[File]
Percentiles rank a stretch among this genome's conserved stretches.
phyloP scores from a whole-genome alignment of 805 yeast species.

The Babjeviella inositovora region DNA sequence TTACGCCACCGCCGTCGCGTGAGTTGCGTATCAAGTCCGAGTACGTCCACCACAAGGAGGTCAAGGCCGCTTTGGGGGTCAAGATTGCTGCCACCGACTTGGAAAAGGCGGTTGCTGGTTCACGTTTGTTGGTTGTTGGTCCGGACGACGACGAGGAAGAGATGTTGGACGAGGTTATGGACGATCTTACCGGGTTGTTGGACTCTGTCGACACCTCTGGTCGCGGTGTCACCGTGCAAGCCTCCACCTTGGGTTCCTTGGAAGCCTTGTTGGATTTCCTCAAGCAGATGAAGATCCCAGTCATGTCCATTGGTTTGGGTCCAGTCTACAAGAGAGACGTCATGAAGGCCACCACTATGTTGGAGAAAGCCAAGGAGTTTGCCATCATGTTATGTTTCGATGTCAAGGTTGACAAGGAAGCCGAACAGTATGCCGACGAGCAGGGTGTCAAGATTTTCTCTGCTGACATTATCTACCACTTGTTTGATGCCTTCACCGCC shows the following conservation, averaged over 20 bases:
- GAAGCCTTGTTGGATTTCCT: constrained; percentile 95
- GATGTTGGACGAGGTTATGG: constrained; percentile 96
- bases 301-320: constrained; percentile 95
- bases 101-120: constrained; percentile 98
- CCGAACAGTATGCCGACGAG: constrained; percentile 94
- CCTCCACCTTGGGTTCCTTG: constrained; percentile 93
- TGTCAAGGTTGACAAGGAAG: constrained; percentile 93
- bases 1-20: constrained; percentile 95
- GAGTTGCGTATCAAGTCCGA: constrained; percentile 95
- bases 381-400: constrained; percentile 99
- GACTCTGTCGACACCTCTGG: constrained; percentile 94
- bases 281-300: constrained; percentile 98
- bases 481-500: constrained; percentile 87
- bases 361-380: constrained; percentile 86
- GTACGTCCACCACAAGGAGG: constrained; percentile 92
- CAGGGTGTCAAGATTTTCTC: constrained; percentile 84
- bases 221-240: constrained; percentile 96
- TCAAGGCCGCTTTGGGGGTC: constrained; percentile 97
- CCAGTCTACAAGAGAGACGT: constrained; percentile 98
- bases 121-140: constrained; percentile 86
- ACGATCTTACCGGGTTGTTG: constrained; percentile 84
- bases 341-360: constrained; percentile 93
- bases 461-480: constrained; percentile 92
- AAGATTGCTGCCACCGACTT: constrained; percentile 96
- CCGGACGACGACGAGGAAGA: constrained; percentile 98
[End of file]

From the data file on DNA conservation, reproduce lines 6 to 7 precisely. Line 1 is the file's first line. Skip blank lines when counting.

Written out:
- bases 301-320: constrained; percentile 95
- bases 101-120: constrained; percentile 98